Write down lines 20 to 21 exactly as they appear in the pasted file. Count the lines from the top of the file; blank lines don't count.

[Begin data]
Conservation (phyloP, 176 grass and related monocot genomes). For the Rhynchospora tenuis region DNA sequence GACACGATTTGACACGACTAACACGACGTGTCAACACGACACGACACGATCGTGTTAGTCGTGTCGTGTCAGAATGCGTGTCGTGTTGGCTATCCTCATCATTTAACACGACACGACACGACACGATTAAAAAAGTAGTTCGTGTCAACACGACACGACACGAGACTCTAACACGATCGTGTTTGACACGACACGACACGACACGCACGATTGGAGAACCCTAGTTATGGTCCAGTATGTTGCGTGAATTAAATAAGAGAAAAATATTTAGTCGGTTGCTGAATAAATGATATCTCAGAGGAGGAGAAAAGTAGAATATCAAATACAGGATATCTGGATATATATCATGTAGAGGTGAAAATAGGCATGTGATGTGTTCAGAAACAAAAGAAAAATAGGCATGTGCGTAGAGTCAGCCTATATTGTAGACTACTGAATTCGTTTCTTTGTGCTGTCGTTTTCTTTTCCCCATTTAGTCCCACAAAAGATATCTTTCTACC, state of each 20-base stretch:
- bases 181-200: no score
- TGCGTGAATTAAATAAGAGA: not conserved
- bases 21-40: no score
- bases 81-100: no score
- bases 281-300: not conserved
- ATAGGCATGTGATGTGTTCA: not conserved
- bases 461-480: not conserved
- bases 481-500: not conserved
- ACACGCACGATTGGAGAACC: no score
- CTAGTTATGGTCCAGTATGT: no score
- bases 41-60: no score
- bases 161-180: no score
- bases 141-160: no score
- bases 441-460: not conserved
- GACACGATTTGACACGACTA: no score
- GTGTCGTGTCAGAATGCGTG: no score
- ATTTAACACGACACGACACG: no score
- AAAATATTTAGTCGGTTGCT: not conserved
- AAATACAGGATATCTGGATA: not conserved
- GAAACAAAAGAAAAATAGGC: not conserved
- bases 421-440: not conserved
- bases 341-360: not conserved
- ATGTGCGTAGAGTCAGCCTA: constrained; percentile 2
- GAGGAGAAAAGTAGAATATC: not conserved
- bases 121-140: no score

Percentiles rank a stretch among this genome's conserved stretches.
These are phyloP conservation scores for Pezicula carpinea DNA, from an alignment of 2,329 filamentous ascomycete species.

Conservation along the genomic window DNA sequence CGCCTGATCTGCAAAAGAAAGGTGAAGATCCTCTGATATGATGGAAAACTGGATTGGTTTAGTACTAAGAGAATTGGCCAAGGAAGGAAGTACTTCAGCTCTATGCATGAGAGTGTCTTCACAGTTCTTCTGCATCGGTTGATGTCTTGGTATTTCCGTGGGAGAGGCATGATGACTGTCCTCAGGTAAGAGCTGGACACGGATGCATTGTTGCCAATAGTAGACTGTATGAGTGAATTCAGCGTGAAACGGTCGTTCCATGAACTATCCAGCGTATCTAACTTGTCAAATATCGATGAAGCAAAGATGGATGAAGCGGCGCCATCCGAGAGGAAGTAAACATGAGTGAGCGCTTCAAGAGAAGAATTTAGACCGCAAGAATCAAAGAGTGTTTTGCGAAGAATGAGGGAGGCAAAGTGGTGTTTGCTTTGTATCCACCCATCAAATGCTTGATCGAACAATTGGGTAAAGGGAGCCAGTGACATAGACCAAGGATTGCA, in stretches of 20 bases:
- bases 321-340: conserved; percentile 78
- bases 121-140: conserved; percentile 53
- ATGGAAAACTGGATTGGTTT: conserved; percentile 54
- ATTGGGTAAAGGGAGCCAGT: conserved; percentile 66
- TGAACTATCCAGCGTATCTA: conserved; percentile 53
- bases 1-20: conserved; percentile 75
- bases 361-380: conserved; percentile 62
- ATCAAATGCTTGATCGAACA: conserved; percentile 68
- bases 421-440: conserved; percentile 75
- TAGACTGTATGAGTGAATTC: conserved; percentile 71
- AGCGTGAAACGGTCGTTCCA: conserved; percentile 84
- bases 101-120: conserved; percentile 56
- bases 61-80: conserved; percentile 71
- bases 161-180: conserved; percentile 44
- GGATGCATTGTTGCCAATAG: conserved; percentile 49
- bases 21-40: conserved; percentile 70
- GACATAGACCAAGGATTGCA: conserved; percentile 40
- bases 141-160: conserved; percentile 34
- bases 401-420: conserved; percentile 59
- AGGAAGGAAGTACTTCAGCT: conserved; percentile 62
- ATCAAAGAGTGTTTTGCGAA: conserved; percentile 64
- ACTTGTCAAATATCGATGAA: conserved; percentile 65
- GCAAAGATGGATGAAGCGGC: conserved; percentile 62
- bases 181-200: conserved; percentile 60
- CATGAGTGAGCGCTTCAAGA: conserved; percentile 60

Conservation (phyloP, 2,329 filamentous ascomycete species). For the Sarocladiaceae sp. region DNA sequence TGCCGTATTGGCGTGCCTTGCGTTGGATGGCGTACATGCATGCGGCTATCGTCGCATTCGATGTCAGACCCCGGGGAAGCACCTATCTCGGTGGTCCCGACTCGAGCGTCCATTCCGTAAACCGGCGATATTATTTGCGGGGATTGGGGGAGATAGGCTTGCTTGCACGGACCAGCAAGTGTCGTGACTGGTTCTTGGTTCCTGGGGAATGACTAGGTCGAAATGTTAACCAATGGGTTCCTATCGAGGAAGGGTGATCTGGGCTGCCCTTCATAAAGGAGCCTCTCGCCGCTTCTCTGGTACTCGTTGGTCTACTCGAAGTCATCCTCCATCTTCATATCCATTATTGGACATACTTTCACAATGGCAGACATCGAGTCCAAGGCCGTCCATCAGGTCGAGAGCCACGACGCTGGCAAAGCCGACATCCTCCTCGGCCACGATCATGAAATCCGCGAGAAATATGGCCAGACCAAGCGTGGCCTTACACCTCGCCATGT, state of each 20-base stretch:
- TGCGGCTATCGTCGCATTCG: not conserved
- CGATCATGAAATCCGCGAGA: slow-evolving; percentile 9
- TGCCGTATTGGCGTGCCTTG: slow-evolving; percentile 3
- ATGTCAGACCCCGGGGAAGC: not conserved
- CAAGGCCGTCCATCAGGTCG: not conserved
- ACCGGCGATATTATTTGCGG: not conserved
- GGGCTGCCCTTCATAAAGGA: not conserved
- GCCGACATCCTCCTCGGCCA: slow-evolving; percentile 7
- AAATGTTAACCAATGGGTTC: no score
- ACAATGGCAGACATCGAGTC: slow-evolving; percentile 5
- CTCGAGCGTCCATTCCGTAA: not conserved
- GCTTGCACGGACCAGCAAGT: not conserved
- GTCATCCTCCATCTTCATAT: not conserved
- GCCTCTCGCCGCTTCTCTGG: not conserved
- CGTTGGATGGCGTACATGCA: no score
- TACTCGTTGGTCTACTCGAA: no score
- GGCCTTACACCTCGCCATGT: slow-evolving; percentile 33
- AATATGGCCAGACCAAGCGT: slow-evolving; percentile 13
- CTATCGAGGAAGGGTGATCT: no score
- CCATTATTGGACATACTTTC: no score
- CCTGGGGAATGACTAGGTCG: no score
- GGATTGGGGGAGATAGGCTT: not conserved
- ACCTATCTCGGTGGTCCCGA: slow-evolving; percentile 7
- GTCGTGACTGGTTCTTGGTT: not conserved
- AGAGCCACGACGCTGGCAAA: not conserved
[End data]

- AAATACAGGATATCTGGATA: not conserved
- GAAACAAAAGAAAAATAGGC: not conserved